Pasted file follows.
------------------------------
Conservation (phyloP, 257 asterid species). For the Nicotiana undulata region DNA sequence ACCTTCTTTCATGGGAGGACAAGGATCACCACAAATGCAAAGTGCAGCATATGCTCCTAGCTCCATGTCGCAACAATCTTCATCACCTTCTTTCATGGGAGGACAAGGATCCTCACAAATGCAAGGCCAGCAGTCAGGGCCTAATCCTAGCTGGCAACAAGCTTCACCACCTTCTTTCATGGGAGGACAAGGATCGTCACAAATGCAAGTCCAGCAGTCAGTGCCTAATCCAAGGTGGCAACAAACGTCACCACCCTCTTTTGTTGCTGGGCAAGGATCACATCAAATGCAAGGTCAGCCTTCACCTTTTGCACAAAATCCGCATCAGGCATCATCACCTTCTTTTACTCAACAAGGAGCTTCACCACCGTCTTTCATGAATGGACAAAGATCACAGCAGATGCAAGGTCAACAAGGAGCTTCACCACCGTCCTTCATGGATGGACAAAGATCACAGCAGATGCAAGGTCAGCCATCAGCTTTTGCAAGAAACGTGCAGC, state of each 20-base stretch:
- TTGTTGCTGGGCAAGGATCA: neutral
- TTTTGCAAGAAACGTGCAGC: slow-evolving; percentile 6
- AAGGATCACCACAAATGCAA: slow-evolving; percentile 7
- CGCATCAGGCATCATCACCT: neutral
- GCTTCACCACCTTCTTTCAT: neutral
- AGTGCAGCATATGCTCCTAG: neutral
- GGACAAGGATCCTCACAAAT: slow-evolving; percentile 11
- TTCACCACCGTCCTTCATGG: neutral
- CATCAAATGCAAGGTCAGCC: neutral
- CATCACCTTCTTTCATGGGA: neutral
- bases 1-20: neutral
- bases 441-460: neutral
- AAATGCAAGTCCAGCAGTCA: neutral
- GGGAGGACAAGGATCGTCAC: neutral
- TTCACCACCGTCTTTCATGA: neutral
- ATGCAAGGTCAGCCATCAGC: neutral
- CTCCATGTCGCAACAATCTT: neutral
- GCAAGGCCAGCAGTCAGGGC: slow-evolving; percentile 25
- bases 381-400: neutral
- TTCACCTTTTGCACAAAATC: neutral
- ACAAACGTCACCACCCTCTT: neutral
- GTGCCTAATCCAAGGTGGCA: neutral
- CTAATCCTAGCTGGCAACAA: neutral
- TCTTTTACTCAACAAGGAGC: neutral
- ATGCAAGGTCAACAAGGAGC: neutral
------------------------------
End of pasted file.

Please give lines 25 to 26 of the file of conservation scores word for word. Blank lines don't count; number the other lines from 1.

- TCTTTTACTCAACAAGGAGC: neutral
- ATGCAAGGTCAACAAGGAGC: neutral